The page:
One-third of federal spending is appropriated on an annual basis, meaning it will expire at the end of the year, if Congress takes no action. The other two-thirds of spending is in the form of permanent appropriations, which means it goes on forever until Congress intervenes to change it.
These days permanent appropriations primarily take two forms: 1) income-transfers (entitlements) and 2) interest payments on the national debt. These streams are on auto-pilot and growing faster than receipts. Which means, in short, the budget can never be balanced absent reforms that permanently constrain auto-pilot spending.
We have a structural deficit, therefore we need structural reforms.
Again, a freeze policy must be comprehensive — no sacred cows. Even the largest annually appropriated accounts, Social Security, Medicare, Medicaid, and national defense, must be included.In wartime, to be sure, a freeze policy may need to be temporarily suspended to permit the unavoidable spike in national defense outlays. But in peacetime, defense should never be exempted from ordinary budgetary discipline. /2
Defense currently consumes about 15 percent of the budget. The income-transfer programs, led by Social Security and Medicare, represent more than 50 percent. Throw in interest payments on the national debt, which currently consume 3 or 4 percent of spending, and we’re at two-thirds.
The old joke that Uncle Sam is ‘a pension plan with an army’ is not inaccurate!
But this brings us back to our structural problem. So long as the ‘untouchable’ two-thirds of spending is growing faster than receipts, we will always be bumping up against the ceiling. Routine surpluses will be structurally impossible.
What to do? Before we identify specific solutions, let’s take off the table a number of suggested solutions that simply will not work.
We cannot ‘grow’ our way out of the deficit. A rising per-capita GDP level is certainly welcome, and would undoubtedly ease the fiscal challenge, since a lot of income-transfer spending is ‘countercyclical,’ meaning it tends to go up during a bust and down again during the subsequent boom. But economic growth by itself cannot increase receipts fast enough to overcome spending growth.
Nor can we eliminate the deficit by reducing waste, fraud, and abuse, which is difficult to identify and well-nigh impossible to remove surgically.
Nor can we eliminate the deficit by reducing foreign aid or welfare for illegal immigrants, both of which are minuscule.
Nor can we eliminate the deficit by cutting the one-third of the budget that is annually appropriated (‘discretionary’). That share of the pie is too small. Even if we eliminated all such spending tomorrow, the deficit would return rapidly because the growth rate of auto-pilot spending exceeds the growth rate of receipts.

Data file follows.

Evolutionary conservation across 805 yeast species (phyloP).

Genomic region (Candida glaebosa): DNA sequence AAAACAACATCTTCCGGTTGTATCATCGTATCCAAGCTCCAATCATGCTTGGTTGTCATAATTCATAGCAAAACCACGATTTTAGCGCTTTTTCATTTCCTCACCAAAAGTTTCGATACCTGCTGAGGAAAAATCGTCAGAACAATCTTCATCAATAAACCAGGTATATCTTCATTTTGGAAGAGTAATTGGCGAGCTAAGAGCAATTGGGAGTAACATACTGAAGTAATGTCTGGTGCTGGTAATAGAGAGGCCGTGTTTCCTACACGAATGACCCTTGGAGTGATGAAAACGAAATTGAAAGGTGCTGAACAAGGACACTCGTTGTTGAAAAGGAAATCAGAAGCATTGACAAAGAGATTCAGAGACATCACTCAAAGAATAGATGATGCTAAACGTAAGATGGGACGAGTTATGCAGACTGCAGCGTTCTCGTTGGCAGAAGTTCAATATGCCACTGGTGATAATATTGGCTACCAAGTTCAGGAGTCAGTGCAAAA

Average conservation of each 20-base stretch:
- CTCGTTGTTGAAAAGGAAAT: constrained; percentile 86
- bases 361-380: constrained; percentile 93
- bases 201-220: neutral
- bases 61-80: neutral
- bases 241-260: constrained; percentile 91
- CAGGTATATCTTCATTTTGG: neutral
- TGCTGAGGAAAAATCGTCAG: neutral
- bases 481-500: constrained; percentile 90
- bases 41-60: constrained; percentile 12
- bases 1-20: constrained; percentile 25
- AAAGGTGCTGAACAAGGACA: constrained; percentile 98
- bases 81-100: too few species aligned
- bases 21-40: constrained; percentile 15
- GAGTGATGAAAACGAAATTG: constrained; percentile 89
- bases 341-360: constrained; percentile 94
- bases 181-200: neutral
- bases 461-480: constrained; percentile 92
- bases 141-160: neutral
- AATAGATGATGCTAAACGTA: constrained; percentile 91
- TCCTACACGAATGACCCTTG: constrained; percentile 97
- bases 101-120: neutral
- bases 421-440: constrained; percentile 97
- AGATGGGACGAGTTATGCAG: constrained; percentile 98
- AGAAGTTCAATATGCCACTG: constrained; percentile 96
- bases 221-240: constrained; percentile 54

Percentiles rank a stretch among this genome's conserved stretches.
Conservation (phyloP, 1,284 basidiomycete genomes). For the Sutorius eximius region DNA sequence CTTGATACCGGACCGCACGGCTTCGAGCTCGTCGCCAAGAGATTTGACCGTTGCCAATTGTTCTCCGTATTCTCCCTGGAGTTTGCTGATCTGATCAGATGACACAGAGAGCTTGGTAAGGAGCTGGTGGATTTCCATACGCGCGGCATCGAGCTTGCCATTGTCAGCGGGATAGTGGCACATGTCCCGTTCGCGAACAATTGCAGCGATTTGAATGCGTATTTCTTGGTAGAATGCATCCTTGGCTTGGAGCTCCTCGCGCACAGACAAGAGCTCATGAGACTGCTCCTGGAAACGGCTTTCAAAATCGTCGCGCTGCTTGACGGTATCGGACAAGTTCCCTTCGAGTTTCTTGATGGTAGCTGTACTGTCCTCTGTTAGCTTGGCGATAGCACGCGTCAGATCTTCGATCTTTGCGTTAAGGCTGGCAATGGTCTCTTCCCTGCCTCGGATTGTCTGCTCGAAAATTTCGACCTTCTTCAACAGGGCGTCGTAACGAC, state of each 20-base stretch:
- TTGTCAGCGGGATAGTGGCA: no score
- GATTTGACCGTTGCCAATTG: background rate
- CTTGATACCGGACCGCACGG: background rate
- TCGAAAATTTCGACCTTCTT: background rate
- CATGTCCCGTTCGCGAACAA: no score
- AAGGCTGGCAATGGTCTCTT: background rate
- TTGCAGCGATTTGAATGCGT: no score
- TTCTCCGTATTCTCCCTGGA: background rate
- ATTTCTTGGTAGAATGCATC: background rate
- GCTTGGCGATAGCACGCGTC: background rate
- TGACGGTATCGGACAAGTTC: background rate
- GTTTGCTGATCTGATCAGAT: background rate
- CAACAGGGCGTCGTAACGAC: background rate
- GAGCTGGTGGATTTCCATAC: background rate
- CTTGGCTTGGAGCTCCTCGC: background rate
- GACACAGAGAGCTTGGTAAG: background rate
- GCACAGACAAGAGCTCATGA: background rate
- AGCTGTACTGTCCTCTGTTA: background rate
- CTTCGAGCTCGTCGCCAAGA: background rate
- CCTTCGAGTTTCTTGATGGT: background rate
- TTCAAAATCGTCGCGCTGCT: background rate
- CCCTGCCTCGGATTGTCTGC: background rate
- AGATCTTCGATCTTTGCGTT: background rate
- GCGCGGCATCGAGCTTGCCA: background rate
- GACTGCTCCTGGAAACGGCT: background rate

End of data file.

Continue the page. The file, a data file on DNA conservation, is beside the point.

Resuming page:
So the tough choices are unavoidable. We have to tackle the ‘untouchable’ two-thirds of the budget. Which means we have to find ways to achieve serious, sustainable reductions in spending on, yes, entitlements.
What about the idea of automatic, across-the-board cuts (‘sequesters’)? What if, for example, at the start of every year we just sliced every program by whatever amount would be necessary to restore balance in the coming year? While this is not a bad idea in principle, and indeed should be part of enforcing a freeze, it will never be sustainable so long as the underlying structure of spending is massively tilted toward fast-growing entitlements and income-support programs. Spending has to be basically already under control before sequestration can be imposed successfully.
Freeze or no freeze, it is an unavoidable fact that we must cut some programs more deeply than others and must eliminate some programs altogether. Uncle Sam must exit whole lines of business. There is no other way, consistent with economic health, to right the fiscal ship. Which lines of business? Those that Congress should never have gotten into in the first place, because they’re unconstitutional, and those that Washington can’t handle as well as the states or the private sector. Get out of those lines of business (primarily, health, education, and welfare) — send them back to the states and the private sector — and our structural problem will be largely solved.
Which brings us to devolution.
What is that? It means the transfer of entire programs to the states (and in some cases the private sector). When you devolve a program, you eliminate all of the program’s spending and associated rules at the federal level while reducing federal tax receipts by the same amount. This, in effect, transfers to the states (or the private sector) the money needed to continue those functions.